The crypto market is a sea of red again, with recent out-performers like programmable blockchain cardano's ADA token leading major cryptocurrencies lower.
At press time, ADA was trading near $1.36, a 10.6% fall in the last 24-hour. Scaling solution Polygon's MATIC token fell 6% even as the network implemented Ethereum's fee-burning mechanism, which will destroy MATIC tokens making its supply deflationary. Solana's token SOL, binance token BNB, and ether each fell over 2%, while bitcoin traded 1% lower near $41,200, according to CoinDesk data.
ADA's decline appears typical of a correction often seen after a notable price rally.
The token jumped nearly 60% to $1.64 earlier this month, outperforming bitcoin as the impending launch of SundaeSwap, the first decentralized finance (DeFi) exchange on the Cardano blockchain, revved up investor interest in the cryptocurrency.
Pseudonymous Twitter-based ADA whale said that some of the reasons for ADA's recent bullish momentum was popular trader Cobie tweeting about buying ADA at 1.20 and Cardano winning Ethereum founder Vitalik Buterin's Twitter poll asking the community which blockchain would be a suitable alternative to Ethereum.
Cardano is likely to be in the news in the coming weeks. "Keep eyes on the various scaling initiatives coming to Cardano the next months," ADA whale told CoinDesk in a Twitter chat. "Cardano Chain is currently running at pretty much full capacity, block size likely increases by the end of the month, next month will see the Babbage hard fork, which helps things further."
While these impending developments can put a fresh bid under ADA, the cryptocurrency remains vulnerable to a continued sell-off in bitcoin, if any.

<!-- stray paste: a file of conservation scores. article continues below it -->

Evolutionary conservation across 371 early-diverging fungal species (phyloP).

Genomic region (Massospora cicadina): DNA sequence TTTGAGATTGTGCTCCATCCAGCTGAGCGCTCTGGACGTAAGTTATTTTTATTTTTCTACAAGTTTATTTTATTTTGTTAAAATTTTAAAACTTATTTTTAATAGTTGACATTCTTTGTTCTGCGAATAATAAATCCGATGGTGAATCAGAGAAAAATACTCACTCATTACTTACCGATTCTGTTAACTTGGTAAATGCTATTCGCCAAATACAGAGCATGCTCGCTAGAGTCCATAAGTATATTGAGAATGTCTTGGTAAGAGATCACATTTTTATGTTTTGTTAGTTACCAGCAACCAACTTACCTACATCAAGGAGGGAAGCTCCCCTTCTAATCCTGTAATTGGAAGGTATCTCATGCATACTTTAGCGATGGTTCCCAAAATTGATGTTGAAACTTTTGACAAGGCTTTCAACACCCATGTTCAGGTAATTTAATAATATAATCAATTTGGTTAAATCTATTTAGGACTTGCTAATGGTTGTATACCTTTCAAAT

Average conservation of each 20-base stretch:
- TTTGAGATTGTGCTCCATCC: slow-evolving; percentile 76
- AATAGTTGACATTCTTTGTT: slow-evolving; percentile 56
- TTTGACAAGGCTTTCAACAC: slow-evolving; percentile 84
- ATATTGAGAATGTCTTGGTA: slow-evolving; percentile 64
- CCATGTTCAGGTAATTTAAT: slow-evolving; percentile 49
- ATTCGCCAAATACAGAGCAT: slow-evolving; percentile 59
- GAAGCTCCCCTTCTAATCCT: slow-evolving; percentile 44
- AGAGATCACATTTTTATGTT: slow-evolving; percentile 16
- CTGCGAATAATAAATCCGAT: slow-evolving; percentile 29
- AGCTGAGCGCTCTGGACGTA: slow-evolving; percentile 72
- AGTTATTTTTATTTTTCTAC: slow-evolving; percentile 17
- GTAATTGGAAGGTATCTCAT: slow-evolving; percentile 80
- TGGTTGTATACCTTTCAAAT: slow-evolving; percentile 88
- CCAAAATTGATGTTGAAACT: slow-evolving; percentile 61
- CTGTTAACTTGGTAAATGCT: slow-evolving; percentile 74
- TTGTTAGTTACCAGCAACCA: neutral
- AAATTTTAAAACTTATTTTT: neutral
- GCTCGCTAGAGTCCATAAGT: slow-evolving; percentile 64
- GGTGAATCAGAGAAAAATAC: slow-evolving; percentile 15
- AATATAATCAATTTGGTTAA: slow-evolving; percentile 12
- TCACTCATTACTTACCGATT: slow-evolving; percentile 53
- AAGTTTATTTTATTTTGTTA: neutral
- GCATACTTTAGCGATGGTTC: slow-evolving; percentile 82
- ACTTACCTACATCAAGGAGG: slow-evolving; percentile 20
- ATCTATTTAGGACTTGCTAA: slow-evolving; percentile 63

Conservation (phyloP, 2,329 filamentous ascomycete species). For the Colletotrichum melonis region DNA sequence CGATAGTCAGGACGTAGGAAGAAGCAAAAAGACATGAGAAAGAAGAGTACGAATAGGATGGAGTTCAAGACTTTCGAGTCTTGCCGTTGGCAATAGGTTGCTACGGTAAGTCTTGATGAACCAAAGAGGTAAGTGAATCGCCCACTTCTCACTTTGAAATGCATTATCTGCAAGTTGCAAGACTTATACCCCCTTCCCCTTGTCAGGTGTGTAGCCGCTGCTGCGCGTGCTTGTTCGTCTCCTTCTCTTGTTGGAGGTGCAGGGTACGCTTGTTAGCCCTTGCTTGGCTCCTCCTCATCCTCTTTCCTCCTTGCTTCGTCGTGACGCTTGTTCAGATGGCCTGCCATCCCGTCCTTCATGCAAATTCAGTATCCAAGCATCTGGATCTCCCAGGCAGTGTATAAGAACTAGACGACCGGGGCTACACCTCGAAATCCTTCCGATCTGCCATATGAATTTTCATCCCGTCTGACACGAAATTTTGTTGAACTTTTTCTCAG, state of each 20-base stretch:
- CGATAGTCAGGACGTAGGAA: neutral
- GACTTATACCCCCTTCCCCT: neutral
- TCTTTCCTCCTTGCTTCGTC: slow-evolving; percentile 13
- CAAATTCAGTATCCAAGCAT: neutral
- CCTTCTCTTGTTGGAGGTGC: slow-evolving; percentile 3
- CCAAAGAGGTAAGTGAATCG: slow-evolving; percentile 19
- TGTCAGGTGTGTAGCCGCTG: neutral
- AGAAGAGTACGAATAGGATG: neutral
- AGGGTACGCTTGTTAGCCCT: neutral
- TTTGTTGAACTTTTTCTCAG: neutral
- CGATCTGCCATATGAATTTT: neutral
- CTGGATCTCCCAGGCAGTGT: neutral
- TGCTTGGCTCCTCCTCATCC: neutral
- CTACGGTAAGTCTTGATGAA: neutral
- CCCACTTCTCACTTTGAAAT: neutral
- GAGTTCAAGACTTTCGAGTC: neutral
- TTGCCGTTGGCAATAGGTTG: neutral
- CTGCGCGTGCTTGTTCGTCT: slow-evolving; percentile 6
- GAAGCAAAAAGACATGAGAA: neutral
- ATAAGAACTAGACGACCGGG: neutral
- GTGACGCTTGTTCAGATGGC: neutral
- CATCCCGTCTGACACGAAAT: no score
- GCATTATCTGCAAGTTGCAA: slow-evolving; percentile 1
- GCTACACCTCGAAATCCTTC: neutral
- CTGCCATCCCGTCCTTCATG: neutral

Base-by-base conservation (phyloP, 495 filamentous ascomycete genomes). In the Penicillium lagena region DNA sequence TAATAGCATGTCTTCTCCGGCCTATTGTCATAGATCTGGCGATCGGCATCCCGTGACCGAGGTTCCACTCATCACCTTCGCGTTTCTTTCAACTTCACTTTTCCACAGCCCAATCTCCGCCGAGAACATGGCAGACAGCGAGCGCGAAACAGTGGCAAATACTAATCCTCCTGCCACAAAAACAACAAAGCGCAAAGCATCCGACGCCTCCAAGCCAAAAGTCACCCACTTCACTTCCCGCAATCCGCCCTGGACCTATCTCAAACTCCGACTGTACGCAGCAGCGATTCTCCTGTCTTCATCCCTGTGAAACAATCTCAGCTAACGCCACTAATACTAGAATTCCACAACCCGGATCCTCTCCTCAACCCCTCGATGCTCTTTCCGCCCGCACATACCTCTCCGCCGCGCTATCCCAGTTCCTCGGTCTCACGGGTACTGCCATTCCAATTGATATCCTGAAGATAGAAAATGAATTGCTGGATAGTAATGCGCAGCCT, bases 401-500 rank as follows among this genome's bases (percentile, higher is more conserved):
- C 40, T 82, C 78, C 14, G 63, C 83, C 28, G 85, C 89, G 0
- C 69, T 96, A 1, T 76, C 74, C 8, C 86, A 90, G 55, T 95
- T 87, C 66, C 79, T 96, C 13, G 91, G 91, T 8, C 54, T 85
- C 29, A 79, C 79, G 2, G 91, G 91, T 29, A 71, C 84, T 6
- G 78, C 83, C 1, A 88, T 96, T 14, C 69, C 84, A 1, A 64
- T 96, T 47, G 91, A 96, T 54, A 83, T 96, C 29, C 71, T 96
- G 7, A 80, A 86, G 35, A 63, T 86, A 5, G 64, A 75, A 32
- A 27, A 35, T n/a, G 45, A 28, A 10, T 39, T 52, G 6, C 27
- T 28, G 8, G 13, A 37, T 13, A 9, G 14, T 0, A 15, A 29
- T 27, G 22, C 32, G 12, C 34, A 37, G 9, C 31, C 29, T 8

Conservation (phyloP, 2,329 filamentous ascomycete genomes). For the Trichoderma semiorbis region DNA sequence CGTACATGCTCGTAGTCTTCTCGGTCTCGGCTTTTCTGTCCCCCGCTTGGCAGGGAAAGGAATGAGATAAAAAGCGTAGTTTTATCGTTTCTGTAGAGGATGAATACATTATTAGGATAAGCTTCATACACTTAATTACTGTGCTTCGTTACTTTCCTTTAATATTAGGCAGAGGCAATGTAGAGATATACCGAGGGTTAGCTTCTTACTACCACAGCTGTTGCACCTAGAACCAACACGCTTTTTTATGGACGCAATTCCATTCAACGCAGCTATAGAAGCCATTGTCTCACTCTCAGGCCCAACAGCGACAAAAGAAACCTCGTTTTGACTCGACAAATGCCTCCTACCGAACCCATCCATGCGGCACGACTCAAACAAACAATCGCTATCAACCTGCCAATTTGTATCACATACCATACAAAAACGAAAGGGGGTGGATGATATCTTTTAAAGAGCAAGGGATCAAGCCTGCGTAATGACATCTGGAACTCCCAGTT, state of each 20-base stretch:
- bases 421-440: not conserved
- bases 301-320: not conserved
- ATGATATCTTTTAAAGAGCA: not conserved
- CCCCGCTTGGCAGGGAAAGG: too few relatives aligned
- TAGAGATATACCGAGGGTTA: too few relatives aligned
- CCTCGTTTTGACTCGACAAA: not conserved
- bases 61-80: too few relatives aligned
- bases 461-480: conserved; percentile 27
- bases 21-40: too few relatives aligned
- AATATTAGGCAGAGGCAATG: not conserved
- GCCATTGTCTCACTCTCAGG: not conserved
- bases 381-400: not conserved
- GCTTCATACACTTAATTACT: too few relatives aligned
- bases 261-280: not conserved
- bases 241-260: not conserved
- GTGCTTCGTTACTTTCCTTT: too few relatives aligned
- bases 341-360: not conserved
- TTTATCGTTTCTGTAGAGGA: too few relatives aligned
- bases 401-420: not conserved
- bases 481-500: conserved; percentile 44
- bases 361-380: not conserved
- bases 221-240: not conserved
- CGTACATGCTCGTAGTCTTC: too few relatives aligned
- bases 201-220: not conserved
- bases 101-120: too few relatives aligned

"There have been selected alternative cryptocurrencies that are performing rather well, including cardano. We don't foresee these holding up very well if we continue in this 'risk-off' sentiment," Matthew Dibb, COO and co-founder of Stack Funds, told CoinDesk in a WhatsApp chat.
Risk-off weighs over bitcoin
Bitcoin and traditional market risk assets remain under pressure as bond yields continue to rise on expectations of earlier and quicker rate hikes by the Federal Reserve (Fed). Notably, the two-year Treasury yield, which tracks short-term interest rate and inflation expectations, hit a fresh 11-month high of 1.076% soon before press time.
Early Wednesday, Anna Wong, chief U.S. economist for Bloomberg Economics, said that a 50-basis point (bps) interest rate hike is warranted at the Fed's March meeting, according to FXStreet. The Fed funds futures are currently pricing a 93% chance of the central bank raising rates by 25 basis points in March.
Policy tightening is bearish for asset prices, in general. Some observers are of the opinion that the worst may be behind for bitcoin.
"I'm really surprised BTC is holding up while Nasdaq pukes. In retrospect, the bitcoin sell-off led the Nasdaq and looks like BTC has found its bottom already while Nasdaq hasn't," one investor tweeted early Wednesday.
While the Nasdaq index fell 2.6% on Tuesday, bitcoin ended the day flat. The cryptocurrency has lost nearly 40% of its value since mid-November as the Fed went from predicting a single rate hike in 2022 to three hikes. The tech-heavy Nasdaq peaked after mid-December and has declined over 8% since then, according to data provided by charting platform TradingView.
Stack Funds' Dibb said, "the crypto market more broadly is showing some resilience, with trading volumes remaining low in the absence of large bids/offers despite equities recently heading lower."
Dibb, however, foresees a deeper decline if the bulls fail to defend the recently held psychological support of $40,000.
"The market has been eyeing the $40,000 handle as strong support. However, a close below this area will likely lead to larger liquidations and a grind down to the mid 30's," Dibb quipped.
Looking ahead, aside from macro factors, the market may take cues from the U.S. House Energy and Commerce subcommittee's review of the environmental impact of cryptocurrencies scheduled for Thursday.
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